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Which eyeglass lenses are best for me and my vision?

woman holding up an eyeglass lens to her eye

Whether it’s your first time getting glasses or you’re just ready for a new pair, learning how to choose the best lenses for your frames is crucial.

Here are some key factors to consider when making your selection:

Lens materials

In the early days of eyewear, all lenses were made of glass. While glass offered great vision quality, the lenses came with a high risk of shattering.

Now there are many choices for lens materials, each with drawbacks and benefits. The most popular options include plastic, polycarbonate and Trivex.

CR-39 plastic lenses

If you’ve had vision problems your entire life, you probably had at least one pair of plastic lenses when you were growing up. Plastic lenses are inexpensive to manufacture and they won’t cost an arm and a leg if you need to replace them.

But just because plastic lenses are affordable, it doesn’t mean they’re low-quality. CR-39 plastic lenses weigh half as much as glass and offer great optics, so you’ll see through them with near-perfect clarity and without the fear of glass breaking in your eyes at any moment.

The downside is that plastic lenses are thicker than other modern lenses — especially if you have a strong prescription — so they might not fit your sense of style.

High-index plastic lenses

Not all plastic lenses are the same. Over the years, plastic lenses have become more sophisticated and offer more benefits than the trusty CR-39. 

Today’s high-index plastic lenses are a great middle-ground of cost and comfort. They’re among the thinnest lenses available on the market, and they’re lighter than traditional CR-39 plastic lenses.

Polycarbonate lenses

If you live an active lifestyle or are buying glasses for your child, you’d do well with a pair of polycarbonate lenses. These lenses offer great impact resistance, so they can take pretty much anything you throw (or your child throws) at them.

That strength doesn’t come at the expense of weight, either. Polycarbonate lenses are some of the lightest lenses on the market, even lighter than high-index plastic.

Another great perk of polycarbonate lenses is that they naturally filter more than 99% of UV rays, so they’re a great option for you and your children to wear outside.

One downside to consider is that polycarbonate lenses are prone to chromatic aberration, which means you may see colored halos around objects when wearing your glasses.

Basically, the material these lenses are made from disperses light differently than other lenses. It’s most noticeable when you look at light sources through the periphery of your lenses.

Trivex lenses

You might have heard of Trivex, a lens material developed as an alternative to polycarbonate, by another name, such as NXT, Phoenix or Trilogy. They include all the perks of polycarbonate lenses with even sharper optics, including:

  • Highly impact-resistant material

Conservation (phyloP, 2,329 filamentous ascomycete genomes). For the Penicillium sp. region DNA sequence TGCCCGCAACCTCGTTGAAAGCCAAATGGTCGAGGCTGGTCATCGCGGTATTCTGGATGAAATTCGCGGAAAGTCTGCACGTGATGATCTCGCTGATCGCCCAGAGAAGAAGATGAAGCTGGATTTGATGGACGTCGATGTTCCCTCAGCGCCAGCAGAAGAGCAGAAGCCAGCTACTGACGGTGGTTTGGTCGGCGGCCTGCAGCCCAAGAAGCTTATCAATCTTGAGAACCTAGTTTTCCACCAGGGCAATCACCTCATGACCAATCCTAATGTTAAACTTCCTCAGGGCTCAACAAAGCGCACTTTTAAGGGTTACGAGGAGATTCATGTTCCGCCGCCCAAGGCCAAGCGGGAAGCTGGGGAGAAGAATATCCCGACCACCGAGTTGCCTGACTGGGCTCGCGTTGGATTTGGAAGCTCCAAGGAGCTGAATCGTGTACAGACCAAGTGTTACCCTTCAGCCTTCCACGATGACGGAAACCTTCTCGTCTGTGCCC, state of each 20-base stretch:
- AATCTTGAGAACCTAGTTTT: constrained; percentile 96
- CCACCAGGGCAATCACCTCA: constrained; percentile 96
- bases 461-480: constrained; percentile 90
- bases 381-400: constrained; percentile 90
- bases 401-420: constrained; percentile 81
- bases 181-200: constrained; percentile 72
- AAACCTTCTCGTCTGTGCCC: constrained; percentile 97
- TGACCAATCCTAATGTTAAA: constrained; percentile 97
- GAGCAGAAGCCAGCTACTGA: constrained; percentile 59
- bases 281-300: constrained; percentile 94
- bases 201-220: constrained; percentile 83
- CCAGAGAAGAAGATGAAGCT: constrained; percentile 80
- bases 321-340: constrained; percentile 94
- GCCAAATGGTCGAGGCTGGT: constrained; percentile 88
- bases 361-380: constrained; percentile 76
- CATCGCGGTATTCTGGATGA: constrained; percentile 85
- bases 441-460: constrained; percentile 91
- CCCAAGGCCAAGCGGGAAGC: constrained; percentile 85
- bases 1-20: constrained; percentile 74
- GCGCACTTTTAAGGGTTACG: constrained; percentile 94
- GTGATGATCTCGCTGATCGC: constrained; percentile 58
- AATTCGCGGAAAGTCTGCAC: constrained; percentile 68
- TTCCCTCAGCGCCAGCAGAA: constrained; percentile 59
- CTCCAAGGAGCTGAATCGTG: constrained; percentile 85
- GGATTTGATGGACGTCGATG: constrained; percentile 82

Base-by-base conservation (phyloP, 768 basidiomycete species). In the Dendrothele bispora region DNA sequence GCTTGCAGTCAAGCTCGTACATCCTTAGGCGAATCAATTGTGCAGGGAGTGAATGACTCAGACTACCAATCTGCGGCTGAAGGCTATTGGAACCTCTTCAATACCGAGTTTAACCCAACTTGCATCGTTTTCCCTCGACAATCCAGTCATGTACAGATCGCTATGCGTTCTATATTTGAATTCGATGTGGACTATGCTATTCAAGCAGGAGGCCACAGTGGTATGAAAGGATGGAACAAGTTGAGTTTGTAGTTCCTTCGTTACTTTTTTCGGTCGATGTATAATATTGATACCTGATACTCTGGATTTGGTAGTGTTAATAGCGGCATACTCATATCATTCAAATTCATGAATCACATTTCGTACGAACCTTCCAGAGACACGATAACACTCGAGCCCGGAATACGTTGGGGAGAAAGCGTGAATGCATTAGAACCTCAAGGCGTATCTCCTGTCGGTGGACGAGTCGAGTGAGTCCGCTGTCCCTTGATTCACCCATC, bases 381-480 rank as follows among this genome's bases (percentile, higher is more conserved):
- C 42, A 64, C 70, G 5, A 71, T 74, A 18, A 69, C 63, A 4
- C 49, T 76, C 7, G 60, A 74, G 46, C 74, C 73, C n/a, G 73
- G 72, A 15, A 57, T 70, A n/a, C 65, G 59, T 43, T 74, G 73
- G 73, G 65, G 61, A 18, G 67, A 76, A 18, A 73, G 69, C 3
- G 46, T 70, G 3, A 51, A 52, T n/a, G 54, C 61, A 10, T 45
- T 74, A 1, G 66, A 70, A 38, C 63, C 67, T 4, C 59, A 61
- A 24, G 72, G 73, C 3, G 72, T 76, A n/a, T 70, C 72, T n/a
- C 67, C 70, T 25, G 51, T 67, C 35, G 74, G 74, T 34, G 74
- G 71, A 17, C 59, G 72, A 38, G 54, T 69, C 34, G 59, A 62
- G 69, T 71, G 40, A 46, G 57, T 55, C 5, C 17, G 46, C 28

• Lightest-weight lens material on the market

  • 100% of UV rays blocked

  • Superior clarity compared to polycarbonate

You can expect to pay a bit more for all of those benefits, so if cost is a factor, Trivex might not be the best choice for you.

SEE RELATED: Eyeglass frame materials: Metal, plastic and unusual

Prescription lenses

If you’re having vision problems at certain distances, your eye doctor will consider whether you need single-focus, bifocal, trifocal or progressive lenses when determining your eyeglass prescription.

Single-focus lenses offer the same magnification at all distances, while multifocal lenses are optimized to help you see nearby or far away. Progressive lenses, or “no-line multifocals,” provide a gradual shift in magnification power across the lens so there aren’t any of the “image jumps” you would find wearing bifocals or trifocals. 

Lens treatments

Aside from material and prescription type, special coatings and treatments can offer additional perks to make your lenses just right. Here are a few options you might want:

  • Anti-scratch coating – This coating helps your lenses stand up to nicks and scratches. If you know your glasses will face a lot of wear and tear, this can help them last longer. Just remember: No coating can guarantee 100% scratch prevention.

  • Anti-reflective (AR) coating – Glare is a real concern for people with glasses. If you’re tired of reflections bouncing off your lenses, or if you find it hard to drive at night, AR coating is for you.

  • UV-blocking treatment – Most modern lens materials block UV rays naturally. For those that don’t, this coating helps bring them in line.

  • Photochromic treatment – Moving between bright and dimly lit environments can take a moment to adjust. This treatment makes that transition easier by helping your lenses adapt to the light in your new surroundings. Photochromic lenses also filter blue light, which is handy if you spend a lot of time in front of a computer screen and don’t want to buy a separate pair of computer glasses.

You don’t have to make all these choices alone. Ask an eye care professional which lenses will work best for you.

SEE RELATED: How to Put Lenses Back in Your Glasses


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